A report into the quality of auditing at the Big Four firms has found no
evidence that non-audit fees compromise the quality of auditing.
The Professional Oversight Board for Accountancy issued the findings this
week of its first investigation into auditing at the Big Four. It uncovered no
evidence that the widely criticised practice of firms undertaking audit and
non-audit work for the same company compromised the quality of audits.
Andrew Jones, head of the audit inspection unit, said: ‘We looked at a range
of audits and had varying degrees of concern.
‘Some were done very well. Of those which were done less well, one could not
say that was because of apparent conflicts of interest [over non-audit fees].’
The report is the first major probe of audit practices at the Big Four firms,
and the lack of any conflicts over non-audit fees will come as a relief to many
in the profession. But the report also highlighted several areas of concern.
Of the 27 analysed, two companies have been referred to the Financial
Reporting Review Panel in relation to POBA’s report, though the watchdog
stressed that the issues did not relate to the reporting of profits.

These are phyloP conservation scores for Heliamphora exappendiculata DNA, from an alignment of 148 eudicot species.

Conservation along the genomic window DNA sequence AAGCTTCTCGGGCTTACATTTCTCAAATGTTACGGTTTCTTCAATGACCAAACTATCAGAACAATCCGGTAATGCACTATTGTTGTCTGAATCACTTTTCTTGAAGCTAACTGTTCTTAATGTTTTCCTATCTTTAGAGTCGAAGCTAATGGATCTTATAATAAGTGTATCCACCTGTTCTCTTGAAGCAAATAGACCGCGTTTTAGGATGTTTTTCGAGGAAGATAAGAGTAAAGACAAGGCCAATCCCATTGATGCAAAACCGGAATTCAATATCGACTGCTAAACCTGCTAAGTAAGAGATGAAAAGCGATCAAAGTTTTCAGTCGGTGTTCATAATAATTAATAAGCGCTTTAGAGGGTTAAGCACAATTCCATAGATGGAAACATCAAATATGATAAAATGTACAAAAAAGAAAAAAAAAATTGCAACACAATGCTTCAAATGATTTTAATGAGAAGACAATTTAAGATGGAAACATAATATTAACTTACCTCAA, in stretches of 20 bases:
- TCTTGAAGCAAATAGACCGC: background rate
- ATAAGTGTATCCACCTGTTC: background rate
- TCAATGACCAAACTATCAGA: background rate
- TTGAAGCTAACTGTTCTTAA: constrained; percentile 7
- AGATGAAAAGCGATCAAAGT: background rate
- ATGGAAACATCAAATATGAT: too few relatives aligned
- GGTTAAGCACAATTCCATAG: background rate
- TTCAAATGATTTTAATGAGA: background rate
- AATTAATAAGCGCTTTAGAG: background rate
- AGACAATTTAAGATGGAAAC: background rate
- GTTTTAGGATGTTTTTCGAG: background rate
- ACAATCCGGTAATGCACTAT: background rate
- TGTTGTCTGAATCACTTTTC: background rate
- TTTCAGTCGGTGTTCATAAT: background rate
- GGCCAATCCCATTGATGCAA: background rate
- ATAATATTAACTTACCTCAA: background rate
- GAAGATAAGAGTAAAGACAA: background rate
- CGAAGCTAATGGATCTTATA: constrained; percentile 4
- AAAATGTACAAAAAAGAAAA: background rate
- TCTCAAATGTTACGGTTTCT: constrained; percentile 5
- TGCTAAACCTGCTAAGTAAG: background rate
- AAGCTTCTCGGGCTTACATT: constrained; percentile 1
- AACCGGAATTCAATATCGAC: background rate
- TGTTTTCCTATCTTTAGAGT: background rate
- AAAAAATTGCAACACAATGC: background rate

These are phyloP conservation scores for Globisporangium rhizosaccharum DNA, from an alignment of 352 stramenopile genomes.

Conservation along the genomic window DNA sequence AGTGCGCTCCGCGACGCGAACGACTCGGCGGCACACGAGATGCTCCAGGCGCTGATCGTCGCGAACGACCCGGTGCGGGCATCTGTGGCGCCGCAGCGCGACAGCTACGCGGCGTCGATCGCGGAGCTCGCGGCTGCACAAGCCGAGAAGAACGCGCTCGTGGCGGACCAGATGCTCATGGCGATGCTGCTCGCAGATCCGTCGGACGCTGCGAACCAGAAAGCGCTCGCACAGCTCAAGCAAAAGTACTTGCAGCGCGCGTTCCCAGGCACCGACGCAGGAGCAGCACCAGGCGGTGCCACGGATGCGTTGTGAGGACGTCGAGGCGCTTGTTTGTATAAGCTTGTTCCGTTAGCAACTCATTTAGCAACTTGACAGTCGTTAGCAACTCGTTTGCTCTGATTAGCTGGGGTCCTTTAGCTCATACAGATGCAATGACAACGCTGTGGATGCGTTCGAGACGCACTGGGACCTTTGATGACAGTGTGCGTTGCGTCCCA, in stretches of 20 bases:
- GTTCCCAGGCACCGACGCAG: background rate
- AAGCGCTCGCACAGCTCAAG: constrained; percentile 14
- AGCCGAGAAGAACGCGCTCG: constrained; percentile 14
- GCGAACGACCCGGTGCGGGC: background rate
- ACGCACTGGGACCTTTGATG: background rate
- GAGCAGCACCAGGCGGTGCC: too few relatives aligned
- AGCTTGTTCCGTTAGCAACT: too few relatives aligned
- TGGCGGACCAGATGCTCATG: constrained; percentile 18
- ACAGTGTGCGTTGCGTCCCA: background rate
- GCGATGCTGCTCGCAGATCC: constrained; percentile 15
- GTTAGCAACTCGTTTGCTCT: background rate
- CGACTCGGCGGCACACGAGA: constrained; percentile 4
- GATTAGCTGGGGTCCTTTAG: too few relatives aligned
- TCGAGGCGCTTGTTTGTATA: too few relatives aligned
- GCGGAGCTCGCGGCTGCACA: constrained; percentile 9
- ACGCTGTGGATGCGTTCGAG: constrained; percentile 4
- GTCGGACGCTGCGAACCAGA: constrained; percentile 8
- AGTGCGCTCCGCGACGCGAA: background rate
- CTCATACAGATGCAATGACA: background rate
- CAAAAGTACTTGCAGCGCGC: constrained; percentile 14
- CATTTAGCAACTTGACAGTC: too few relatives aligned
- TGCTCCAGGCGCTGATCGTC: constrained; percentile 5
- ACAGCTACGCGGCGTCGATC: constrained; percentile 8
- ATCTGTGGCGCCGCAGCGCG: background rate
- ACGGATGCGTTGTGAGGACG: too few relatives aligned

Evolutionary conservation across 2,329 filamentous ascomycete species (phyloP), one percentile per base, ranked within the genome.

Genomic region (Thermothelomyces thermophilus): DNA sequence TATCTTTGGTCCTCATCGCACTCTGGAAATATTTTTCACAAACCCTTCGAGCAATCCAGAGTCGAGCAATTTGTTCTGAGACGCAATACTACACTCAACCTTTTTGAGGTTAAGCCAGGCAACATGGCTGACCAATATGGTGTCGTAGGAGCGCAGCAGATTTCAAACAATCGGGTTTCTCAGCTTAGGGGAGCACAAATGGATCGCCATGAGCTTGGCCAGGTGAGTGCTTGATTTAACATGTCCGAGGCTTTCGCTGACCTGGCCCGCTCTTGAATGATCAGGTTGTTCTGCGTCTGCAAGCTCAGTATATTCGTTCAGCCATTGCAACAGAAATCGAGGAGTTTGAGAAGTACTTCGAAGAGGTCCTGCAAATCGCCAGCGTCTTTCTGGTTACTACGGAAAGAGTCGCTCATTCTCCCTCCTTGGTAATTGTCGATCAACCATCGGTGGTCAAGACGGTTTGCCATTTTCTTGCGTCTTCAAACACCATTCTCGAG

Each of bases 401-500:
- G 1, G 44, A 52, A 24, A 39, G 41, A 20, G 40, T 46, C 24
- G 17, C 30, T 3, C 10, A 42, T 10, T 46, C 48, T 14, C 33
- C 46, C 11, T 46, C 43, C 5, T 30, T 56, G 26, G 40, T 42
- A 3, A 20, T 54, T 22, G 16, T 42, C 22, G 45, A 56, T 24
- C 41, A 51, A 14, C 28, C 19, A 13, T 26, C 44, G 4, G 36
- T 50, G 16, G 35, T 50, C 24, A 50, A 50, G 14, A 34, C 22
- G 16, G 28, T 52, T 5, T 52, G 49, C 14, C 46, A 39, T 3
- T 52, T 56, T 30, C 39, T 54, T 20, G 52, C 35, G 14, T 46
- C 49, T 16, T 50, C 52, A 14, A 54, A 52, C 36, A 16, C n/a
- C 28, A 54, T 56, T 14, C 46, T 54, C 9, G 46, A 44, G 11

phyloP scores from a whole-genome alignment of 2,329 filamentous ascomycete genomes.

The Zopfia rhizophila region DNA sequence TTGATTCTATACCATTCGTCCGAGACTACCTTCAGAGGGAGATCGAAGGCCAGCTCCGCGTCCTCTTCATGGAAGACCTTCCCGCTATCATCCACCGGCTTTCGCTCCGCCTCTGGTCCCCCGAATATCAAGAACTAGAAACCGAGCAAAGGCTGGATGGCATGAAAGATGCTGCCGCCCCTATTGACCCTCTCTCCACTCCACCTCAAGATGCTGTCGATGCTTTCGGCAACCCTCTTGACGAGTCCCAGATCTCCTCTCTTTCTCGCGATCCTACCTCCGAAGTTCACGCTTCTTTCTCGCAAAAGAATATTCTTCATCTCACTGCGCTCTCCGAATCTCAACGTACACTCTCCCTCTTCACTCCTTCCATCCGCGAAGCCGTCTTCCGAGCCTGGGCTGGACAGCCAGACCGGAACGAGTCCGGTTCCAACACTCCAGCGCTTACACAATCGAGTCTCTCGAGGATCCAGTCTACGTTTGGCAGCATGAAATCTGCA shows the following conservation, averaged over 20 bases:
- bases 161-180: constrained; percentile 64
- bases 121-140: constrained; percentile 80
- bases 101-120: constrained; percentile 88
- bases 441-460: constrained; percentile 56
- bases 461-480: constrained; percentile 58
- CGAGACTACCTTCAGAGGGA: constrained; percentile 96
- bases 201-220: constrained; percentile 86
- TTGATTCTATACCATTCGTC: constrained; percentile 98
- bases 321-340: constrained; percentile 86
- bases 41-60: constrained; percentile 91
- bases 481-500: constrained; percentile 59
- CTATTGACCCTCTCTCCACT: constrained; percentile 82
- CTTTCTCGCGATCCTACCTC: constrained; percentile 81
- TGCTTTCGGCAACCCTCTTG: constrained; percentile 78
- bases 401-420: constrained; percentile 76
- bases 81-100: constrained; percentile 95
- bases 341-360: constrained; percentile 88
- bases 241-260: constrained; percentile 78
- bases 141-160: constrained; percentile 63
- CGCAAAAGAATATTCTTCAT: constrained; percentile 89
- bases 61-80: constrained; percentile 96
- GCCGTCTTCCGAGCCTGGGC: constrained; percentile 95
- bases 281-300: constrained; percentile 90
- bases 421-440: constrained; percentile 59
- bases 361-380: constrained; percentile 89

POBA identified problems with ‘engagement’ partners audit partners who stay
on the audits of particular companies for five years at a time. POBA suggested
such partners often stayed for longer than they should, raising the possibility
that new engagement partners could be unduly influenced by their presence.
POBA chairman Sir John Bourn said: ‘The finance director says: “the new audit
partner doesn’t quite understand what we’re all about. Would you have a word
with him?” This is the kind of thing that diminishes independence.’
Auditors should provide more documentation about what they were doing, POBA
said, and partners were often selected because of their ability to win new
business, rather than their accuracy on audits, it added.
POBA made 21 recommendations, which it expects to be implemented
by the time it returns to the issue again next year.
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